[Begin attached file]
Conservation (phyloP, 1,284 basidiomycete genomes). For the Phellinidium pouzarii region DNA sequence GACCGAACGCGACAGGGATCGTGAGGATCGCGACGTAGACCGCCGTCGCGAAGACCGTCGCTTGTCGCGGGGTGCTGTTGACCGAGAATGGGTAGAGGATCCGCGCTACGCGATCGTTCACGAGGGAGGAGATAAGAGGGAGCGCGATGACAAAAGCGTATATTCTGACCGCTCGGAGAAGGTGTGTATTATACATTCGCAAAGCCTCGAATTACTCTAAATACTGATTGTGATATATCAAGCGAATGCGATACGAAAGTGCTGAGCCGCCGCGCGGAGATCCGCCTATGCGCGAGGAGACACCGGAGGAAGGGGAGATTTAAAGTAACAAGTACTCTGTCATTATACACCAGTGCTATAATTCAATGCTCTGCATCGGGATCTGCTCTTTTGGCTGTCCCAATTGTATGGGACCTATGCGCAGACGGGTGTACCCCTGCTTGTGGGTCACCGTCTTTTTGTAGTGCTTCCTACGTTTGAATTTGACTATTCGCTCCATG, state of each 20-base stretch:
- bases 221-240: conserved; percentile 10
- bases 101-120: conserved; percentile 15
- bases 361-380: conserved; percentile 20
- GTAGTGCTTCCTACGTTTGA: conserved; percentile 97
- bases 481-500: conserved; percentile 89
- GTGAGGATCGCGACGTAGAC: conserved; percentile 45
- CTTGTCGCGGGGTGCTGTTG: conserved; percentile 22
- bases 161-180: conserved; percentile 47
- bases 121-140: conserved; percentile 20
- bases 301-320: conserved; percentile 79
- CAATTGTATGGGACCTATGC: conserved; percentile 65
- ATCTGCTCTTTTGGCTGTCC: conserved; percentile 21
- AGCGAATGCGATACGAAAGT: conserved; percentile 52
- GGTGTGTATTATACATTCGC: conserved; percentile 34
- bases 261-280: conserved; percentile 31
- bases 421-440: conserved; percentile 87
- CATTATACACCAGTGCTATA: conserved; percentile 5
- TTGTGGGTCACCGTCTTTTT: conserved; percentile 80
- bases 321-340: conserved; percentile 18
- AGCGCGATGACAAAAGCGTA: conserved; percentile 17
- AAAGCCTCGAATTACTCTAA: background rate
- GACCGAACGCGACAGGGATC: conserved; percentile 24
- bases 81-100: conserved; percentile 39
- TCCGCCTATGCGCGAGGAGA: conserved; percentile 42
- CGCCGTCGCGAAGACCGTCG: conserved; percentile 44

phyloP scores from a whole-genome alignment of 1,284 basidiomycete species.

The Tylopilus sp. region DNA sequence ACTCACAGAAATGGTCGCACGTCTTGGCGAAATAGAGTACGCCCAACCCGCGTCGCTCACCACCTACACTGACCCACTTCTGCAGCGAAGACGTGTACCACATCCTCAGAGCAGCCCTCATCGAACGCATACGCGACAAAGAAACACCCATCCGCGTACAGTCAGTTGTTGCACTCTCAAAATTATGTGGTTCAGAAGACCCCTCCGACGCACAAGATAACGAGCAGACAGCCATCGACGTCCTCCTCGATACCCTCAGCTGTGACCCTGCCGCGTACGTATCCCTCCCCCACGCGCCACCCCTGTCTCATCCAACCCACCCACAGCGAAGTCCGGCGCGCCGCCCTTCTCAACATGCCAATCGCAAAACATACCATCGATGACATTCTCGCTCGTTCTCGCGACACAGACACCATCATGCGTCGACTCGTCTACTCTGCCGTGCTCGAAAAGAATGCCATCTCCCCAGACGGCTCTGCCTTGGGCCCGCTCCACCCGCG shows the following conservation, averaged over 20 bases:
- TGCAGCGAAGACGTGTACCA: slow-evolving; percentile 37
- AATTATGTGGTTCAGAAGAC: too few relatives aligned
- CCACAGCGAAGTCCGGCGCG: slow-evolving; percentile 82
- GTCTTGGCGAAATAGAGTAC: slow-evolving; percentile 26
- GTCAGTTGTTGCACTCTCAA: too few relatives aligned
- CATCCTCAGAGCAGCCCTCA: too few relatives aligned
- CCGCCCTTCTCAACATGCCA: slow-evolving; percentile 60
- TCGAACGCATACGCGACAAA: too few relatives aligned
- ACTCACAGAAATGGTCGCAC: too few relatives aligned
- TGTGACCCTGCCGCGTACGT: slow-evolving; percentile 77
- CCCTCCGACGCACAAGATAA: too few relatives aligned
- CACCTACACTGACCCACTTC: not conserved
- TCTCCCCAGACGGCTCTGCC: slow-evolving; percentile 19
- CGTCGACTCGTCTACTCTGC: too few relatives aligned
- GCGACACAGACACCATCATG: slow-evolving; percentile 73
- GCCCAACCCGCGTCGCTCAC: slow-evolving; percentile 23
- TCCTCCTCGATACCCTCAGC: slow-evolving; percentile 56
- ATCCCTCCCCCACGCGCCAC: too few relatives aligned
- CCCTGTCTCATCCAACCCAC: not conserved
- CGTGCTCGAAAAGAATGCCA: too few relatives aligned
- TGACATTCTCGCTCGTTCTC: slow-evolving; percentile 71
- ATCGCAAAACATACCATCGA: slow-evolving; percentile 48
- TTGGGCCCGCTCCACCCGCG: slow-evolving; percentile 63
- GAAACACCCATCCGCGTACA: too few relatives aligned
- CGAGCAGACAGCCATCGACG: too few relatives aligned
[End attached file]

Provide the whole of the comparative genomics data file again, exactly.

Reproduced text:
Conservation (phyloP, 1,284 basidiomycete genomes). For the Phellinidium pouzarii region DNA sequence GACCGAACGCGACAGGGATCGTGAGGATCGCGACGTAGACCGCCGTCGCGAAGACCGTCGCTTGTCGCGGGGTGCTGTTGACCGAGAATGGGTAGAGGATCCGCGCTACGCGATCGTTCACGAGGGAGGAGATAAGAGGGAGCGCGATGACAAAAGCGTATATTCTGACCGCTCGGAGAAGGTGTGTATTATACATTCGCAAAGCCTCGAATTACTCTAAATACTGATTGTGATATATCAAGCGAATGCGATACGAAAGTGCTGAGCCGCCGCGCGGAGATCCGCCTATGCGCGAGGAGACACCGGAGGAAGGGGAGATTTAAAGTAACAAGTACTCTGTCATTATACACCAGTGCTATAATTCAATGCTCTGCATCGGGATCTGCTCTTTTGGCTGTCCCAATTGTATGGGACCTATGCGCAGACGGGTGTACCCCTGCTTGTGGGTCACCGTCTTTTTGTAGTGCTTCCTACGTTTGAATTTGACTATTCGCTCCATG, state of each 20-base stretch:
- bases 221-240: conserved; percentile 10
- bases 101-120: conserved; percentile 15
- bases 361-380: conserved; percentile 20
- GTAGTGCTTCCTACGTTTGA: conserved; percentile 97
- bases 481-500: conserved; percentile 89
- GTGAGGATCGCGACGTAGAC: conserved; percentile 45
- CTTGTCGCGGGGTGCTGTTG: conserved; percentile 22
- bases 161-180: conserved; percentile 47
- bases 121-140: conserved; percentile 20
- bases 301-320: conserved; percentile 79
- CAATTGTATGGGACCTATGC: conserved; percentile 65
- ATCTGCTCTTTTGGCTGTCC: conserved; percentile 21
- AGCGAATGCGATACGAAAGT: conserved; percentile 52
- GGTGTGTATTATACATTCGC: conserved; percentile 34
- bases 261-280: conserved; percentile 31
- bases 421-440: conserved; percentile 87
- CATTATACACCAGTGCTATA: conserved; percentile 5
- TTGTGGGTCACCGTCTTTTT: conserved; percentile 80
- bases 321-340: conserved; percentile 18
- AGCGCGATGACAAAAGCGTA: conserved; percentile 17
- AAAGCCTCGAATTACTCTAA: background rate
- GACCGAACGCGACAGGGATC: conserved; percentile 24
- bases 81-100: conserved; percentile 39
- TCCGCCTATGCGCGAGGAGA: conserved; percentile 42
- CGCCGTCGCGAAGACCGTCG: conserved; percentile 44

phyloP scores from a whole-genome alignment of 1,284 basidiomycete species.

The Tylopilus sp. region DNA sequence ACTCACAGAAATGGTCGCACGTCTTGGCGAAATAGAGTACGCCCAACCCGCGTCGCTCACCACCTACACTGACCCACTTCTGCAGCGAAGACGTGTACCACATCCTCAGAGCAGCCCTCATCGAACGCATACGCGACAAAGAAACACCCATCCGCGTACAGTCAGTTGTTGCACTCTCAAAATTATGTGGTTCAGAAGACCCCTCCGACGCACAAGATAACGAGCAGACAGCCATCGACGTCCTCCTCGATACCCTCAGCTGTGACCCTGCCGCGTACGTATCCCTCCCCCACGCGCCACCCCTGTCTCATCCAACCCACCCACAGCGAAGTCCGGCGCGCCGCCCTTCTCAACATGCCAATCGCAAAACATACCATCGATGACATTCTCGCTCGTTCTCGCGACACAGACACCATCATGCGTCGACTCGTCTACTCTGCCGTGCTCGAAAAGAATGCCATCTCCCCAGACGGCTCTGCCTTGGGCCCGCTCCACCCGCG shows the following conservation, averaged over 20 bases:
- TGCAGCGAAGACGTGTACCA: slow-evolving; percentile 37
- AATTATGTGGTTCAGAAGAC: too few relatives aligned
- CCACAGCGAAGTCCGGCGCG: slow-evolving; percentile 82
- GTCTTGGCGAAATAGAGTAC: slow-evolving; percentile 26
- GTCAGTTGTTGCACTCTCAA: too few relatives aligned
- CATCCTCAGAGCAGCCCTCA: too few relatives aligned
- CCGCCCTTCTCAACATGCCA: slow-evolving; percentile 60
- TCGAACGCATACGCGACAAA: too few relatives aligned
- ACTCACAGAAATGGTCGCAC: too few relatives aligned
- TGTGACCCTGCCGCGTACGT: slow-evolving; percentile 77
- CCCTCCGACGCACAAGATAA: too few relatives aligned
- CACCTACACTGACCCACTTC: not conserved
- TCTCCCCAGACGGCTCTGCC: slow-evolving; percentile 19
- CGTCGACTCGTCTACTCTGC: too few relatives aligned
- GCGACACAGACACCATCATG: slow-evolving; percentile 73
- GCCCAACCCGCGTCGCTCAC: slow-evolving; percentile 23
- TCCTCCTCGATACCCTCAGC: slow-evolving; percentile 56
- ATCCCTCCCCCACGCGCCAC: too few relatives aligned
- CCCTGTCTCATCCAACCCAC: not conserved
- CGTGCTCGAAAAGAATGCCA: too few relatives aligned
- TGACATTCTCGCTCGTTCTC: slow-evolving; percentile 71
- ATCGCAAAACATACCATCGA: slow-evolving; percentile 48
- TTGGGCCCGCTCCACCCGCG: slow-evolving; percentile 63
- GAAACACCCATCCGCGTACA: too few relatives aligned
- CGAGCAGACAGCCATCGACG: too few relatives aligned